Holes discovered in SSL certificate validation

Posted Nov 4, 2012 0:48 UTC (Sun) by pflugstad (subscriber, #224) [Link]

Just to be clear, I like strong typing as much as the next guy. I think it's one of the primary ways to show how you expect various types of variables to be used, which is one of the primary ways you reduce bugs.

But I've seen BAD Ada code - in safety serious situations. I've also seen really bad C & C++ code, where *attempting* to make the code strongly typed actually made the code worse. For example:

if ( classInstance == MANIFEST_CONSTANT )

the classInstance had an int operator(), so the compiler implicitly called that, and everything was fine. But because lint complained about different types, we ended up with:

if ( classInstance == (ClassType)MANIFEST_CONSTANT )

This instantiated a new instance of ClassType on the stack and then invoked operator==. This happened in 100's of places. And it even worked - until it ran out of stack. This was actually fairly painful to track down.

So - a fool with a (bad) tool is the main lesson here, but the tool is attempting to enforce strong typing, and the programmer blindly followed it.

I've seen similar stupidities in Ada code, so it doesn't save you any.

My point (I think) is that bad programmers easily trump strongly typed languages. It *might* lesson the problem - marginally. But in my experience, you OFTEN get the kind of stupidity I describe above, especially when development processes BLINDLY mandate running lint on your code and fixing all the warnings.

So I don't look to strongly typed languages as any kind of panacea. You can type silly things like converting a boolean to a 1 even there. You want good code: hire good, experienced programmers, and make them test their code.

On topic: I've tried to program against SSL's APIs. I totally agree with the article - they are HORRIFIC and I was just trying to do something trivial, nothing difficult like certificate verification.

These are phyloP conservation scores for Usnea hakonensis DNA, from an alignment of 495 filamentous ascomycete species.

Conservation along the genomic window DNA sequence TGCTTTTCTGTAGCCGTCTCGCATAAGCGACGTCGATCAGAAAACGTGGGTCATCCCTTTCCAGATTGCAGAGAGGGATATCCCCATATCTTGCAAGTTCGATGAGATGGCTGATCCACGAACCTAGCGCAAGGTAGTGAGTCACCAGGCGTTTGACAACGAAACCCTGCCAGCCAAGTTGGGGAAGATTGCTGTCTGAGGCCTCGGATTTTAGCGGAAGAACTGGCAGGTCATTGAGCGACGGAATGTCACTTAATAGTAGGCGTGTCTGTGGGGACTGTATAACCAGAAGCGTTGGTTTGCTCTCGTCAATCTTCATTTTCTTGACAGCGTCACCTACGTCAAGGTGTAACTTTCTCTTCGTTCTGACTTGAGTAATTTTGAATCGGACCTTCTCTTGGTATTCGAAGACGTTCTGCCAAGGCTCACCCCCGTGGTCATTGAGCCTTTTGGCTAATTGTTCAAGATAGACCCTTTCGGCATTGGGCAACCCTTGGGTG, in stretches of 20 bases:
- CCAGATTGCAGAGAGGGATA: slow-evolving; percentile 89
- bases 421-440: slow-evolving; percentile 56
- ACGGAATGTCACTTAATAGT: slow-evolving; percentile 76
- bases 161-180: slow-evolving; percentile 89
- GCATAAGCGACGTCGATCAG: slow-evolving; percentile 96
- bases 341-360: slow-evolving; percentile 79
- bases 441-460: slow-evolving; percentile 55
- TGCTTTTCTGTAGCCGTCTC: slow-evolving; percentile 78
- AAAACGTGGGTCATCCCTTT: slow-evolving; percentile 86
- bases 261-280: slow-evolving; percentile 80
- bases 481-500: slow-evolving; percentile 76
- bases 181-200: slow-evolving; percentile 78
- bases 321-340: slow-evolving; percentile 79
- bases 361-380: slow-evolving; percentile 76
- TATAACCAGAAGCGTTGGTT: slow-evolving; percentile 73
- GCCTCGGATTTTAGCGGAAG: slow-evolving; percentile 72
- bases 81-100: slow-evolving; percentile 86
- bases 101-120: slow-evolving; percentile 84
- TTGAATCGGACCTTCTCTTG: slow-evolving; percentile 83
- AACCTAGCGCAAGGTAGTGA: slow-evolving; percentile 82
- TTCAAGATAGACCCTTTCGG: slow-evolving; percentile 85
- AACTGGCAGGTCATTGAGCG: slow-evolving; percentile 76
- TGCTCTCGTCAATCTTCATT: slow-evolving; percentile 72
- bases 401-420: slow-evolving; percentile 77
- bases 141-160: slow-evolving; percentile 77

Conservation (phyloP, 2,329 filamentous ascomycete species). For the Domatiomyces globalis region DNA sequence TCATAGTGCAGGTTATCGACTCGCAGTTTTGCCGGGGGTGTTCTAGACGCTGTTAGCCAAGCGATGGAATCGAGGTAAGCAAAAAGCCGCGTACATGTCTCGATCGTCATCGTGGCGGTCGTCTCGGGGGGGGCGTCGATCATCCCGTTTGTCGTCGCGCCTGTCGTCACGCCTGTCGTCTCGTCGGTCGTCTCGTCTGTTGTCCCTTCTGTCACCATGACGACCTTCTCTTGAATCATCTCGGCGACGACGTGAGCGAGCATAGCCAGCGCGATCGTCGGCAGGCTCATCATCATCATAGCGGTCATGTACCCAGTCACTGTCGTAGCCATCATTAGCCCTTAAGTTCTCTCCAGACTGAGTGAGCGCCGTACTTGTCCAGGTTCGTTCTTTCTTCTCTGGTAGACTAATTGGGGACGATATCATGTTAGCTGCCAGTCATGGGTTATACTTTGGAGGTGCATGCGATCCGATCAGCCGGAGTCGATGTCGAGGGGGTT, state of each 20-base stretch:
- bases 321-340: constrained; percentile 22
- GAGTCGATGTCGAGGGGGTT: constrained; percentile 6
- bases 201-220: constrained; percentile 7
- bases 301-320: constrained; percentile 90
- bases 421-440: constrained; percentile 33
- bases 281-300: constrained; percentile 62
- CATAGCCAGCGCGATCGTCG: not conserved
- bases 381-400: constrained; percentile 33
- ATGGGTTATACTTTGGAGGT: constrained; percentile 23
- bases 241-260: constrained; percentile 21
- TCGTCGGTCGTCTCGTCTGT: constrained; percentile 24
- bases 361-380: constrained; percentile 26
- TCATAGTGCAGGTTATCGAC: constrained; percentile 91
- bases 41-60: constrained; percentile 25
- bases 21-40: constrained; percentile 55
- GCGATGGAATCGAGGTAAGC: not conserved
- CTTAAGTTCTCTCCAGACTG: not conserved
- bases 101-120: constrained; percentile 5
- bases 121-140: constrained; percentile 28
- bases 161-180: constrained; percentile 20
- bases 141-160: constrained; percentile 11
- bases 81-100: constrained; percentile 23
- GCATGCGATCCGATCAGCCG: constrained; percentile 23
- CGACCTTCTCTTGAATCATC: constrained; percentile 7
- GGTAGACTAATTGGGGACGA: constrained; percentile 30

Holes discovered in SSL certificate validation

Posted Nov 4, 2012 17:20 UTC (Sun) by mathstuf (subscriber, #69389) [Link]

> But I've seen BAD Ada code - in safety serious situations. I've also seen really bad C & C++ code, where *attempting* to make the code strongly typed actually made the code worse. For example:

This is just an instance of fast-and-loose type casting (which is one of the major problems with languages like PHP and JS) in C++, so I don't think your example is saying anything spectacular about C or C++. Same sheep, different wool.

> So I don't look to strongly typed languages as any kind of panacea. You can type silly things like converting a boolean to a 1 even there.

They're not a panacea, but they certain do help. At least in Haskell, such things either involve "unsafe" in the function name or start putting the IO monad all through your code. Those are both things I stand out as "something fishy" to me. That casting in the example would be a red flag for me as well. Casting constants, especially if it's an enum (and you're not in some dark corner of the project dealing with marshalling between languages or the network) is a pretty bad code smell.

> You want good code: hire good, experienced programmers, and make them test their code.

Agreed.